In the choice of all economic essays I have been guided by the advice of my colleague, Professor F. Fairchild, a fellow-student under Sumner and a fellow-admirer of his character and career. It is the once-famous lecture on “The Forgotten Man,” and is here printed for the first time.
When “War and Other Essays” was being prepared, we had no knowledge of the existence of this manuscript lecture; and, in order to bring into what we supposed was to be a one-volume collection this character-creation of Sumner's, one often alluded to in modern writings, we reprinted two chapters from “What Social Classes Owe to Each Other.” It has been found impracticable in later reprintings of Vol.
I have not troubled myself to keep or to throw off scientific or professional dignity.
I have tried to make my point as directly and effectively as I could for the readers whom I address, ., the intelligent voters of all degrees of general culture, who need to have it explained to them what protectionism is and how it works.
As one surveys, through these volumes of essays, the various phases of scholarly and literary activity of their author, and then recalls the teaching, both extensive and intensive, done by him with such unremitting devotion to what he regarded as his first duty — and when one thinks, yet again, of his labors in connection with college and university administration, with the Connecticut State Board of Education, and in other lines — it is hard to understand where one man got the time, with all his ability and energy, to accomplish all this.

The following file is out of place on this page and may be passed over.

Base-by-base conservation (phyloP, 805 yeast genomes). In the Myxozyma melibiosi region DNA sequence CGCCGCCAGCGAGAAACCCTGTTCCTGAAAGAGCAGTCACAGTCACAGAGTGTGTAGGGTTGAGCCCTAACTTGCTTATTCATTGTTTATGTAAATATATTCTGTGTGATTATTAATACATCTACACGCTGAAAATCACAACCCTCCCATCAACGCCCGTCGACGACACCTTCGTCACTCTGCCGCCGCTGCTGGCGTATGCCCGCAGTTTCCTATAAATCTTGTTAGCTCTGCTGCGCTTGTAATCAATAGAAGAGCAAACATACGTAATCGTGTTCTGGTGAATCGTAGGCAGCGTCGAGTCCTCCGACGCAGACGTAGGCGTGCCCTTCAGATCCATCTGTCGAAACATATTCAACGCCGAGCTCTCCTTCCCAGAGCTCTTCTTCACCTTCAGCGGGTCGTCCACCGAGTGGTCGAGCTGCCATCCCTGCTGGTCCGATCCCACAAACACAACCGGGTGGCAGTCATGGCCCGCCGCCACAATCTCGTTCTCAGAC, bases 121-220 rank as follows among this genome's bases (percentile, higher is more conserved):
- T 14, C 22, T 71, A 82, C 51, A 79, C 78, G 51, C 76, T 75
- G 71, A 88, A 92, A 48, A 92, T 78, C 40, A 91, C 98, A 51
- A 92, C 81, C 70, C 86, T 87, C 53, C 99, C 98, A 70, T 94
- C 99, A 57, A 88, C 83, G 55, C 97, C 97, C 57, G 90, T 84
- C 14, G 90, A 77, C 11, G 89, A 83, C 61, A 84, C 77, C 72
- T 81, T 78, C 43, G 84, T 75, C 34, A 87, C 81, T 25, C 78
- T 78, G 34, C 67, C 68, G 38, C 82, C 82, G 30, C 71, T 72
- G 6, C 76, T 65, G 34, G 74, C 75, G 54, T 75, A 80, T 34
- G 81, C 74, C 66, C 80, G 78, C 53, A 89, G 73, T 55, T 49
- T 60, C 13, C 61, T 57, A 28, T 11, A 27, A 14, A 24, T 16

In the presence of evidence of such incessant and unswerving industry, scarcely interrupted by the ill-health that overtook Sumner at about the age of fifty, an ordinary person feels a sense of oppression and of bewilderment, and is almost willing to subscribe to the old, hopeless tradition that “there were giants in those days.” In the preparation of this set of books the editor has been constantly sustained and encouraged by the interest and sympathy of the woman who stood by the author's side through life, and to whom anything that had to do with the preservation of his memory was thereby just, perfect, and altogether praiseworthy.In so far as classification is possible, under the circumstances, it is made by way of the index. As conveying his estimate of protectionism, it is only fitting that his little book on “The -Ism which teaches that Waste makes Wealth” should be recalled from an obscurity that it does not deserve; it is typical of the author's most vigorous period and witnesses to the acerbity of a former issue that may recur. I do not need to thank either of these men, for what they did was a labor of gratitude and love.In default of a single, comprehensive companion-piece in the field of finance, and one making as interesting reading, it has been necessary to confine selection to several rather brief articles, most of them dating from the campaign of 1896. The title essay will be found at the end of the volume.These manuscripts, as left, represent no more than a preliminary survey of a wide field, together with more elaborately worked out chartings of sections of that field.The author planned to re-write the whole in the light of “Folkways.” The continuation, modification, and completion of this enterprise, in something approaching the form contemplated by its author, must needs be, if at all possible, a long task.I have therefore pushed the controversy just as hard as I could, and have used plain language, just as I have always done before in what I have written on this subject.I must therefore forego the hope that I have given any more pleasure now than formerly to the advocates of protectionism.Protectionism seems to me to deserve only contempt and scorn, satire and ridicule.It is such an arrant piece of economic quackery, and it masquerades under such an affectation of learning and philosophy, that it ought to be treated as other quackeries are treated.And it is now the purpose of the publishers to form of these singly issued volumes a set of four, numbered in the order of their issue. Davie; and are but a part of the service he has performed in the interest of an intellectual master whom he could know only through the printed word and the medium of another man.Since the series could not have been planned as such at the outset, this purpose is in the nature of an after-thought; and there is therefore no general organization or systematic classification by volumes. Sumner's dominant interest in political economy, as revealed in his teaching and writing, issued in a doughty advocacy of “free trade and hard money,” and involved the relentless exposure of protectionism and of schemes of currency-debasement.